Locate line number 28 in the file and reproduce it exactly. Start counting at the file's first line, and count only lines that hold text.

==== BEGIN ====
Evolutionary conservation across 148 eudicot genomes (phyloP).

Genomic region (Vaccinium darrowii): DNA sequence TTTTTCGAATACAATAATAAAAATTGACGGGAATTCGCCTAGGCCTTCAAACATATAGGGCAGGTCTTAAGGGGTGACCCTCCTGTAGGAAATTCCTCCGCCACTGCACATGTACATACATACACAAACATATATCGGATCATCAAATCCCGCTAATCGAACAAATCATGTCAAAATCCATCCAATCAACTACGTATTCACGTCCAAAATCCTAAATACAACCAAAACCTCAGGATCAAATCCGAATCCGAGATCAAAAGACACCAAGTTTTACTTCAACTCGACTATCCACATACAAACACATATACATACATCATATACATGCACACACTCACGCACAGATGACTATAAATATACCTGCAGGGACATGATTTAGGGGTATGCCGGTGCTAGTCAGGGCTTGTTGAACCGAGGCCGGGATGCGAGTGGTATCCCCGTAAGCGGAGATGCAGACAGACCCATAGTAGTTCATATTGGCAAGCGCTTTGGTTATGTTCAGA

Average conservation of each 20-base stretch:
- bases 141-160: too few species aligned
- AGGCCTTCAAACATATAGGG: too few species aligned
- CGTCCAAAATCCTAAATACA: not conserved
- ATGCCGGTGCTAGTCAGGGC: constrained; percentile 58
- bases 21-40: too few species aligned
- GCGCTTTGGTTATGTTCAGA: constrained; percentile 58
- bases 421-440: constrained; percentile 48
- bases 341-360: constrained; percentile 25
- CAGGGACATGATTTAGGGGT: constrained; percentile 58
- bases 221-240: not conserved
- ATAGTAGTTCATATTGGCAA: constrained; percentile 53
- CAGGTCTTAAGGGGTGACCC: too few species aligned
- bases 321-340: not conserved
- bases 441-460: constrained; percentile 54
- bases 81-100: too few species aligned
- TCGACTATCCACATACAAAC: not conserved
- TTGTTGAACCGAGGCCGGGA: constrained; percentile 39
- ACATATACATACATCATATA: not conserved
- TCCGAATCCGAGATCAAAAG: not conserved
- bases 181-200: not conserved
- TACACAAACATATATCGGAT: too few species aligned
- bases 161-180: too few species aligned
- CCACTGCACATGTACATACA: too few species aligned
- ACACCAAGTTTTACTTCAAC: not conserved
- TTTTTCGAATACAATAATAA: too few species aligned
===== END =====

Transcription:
- TTTTTCGAATACAATAATAA: too few species aligned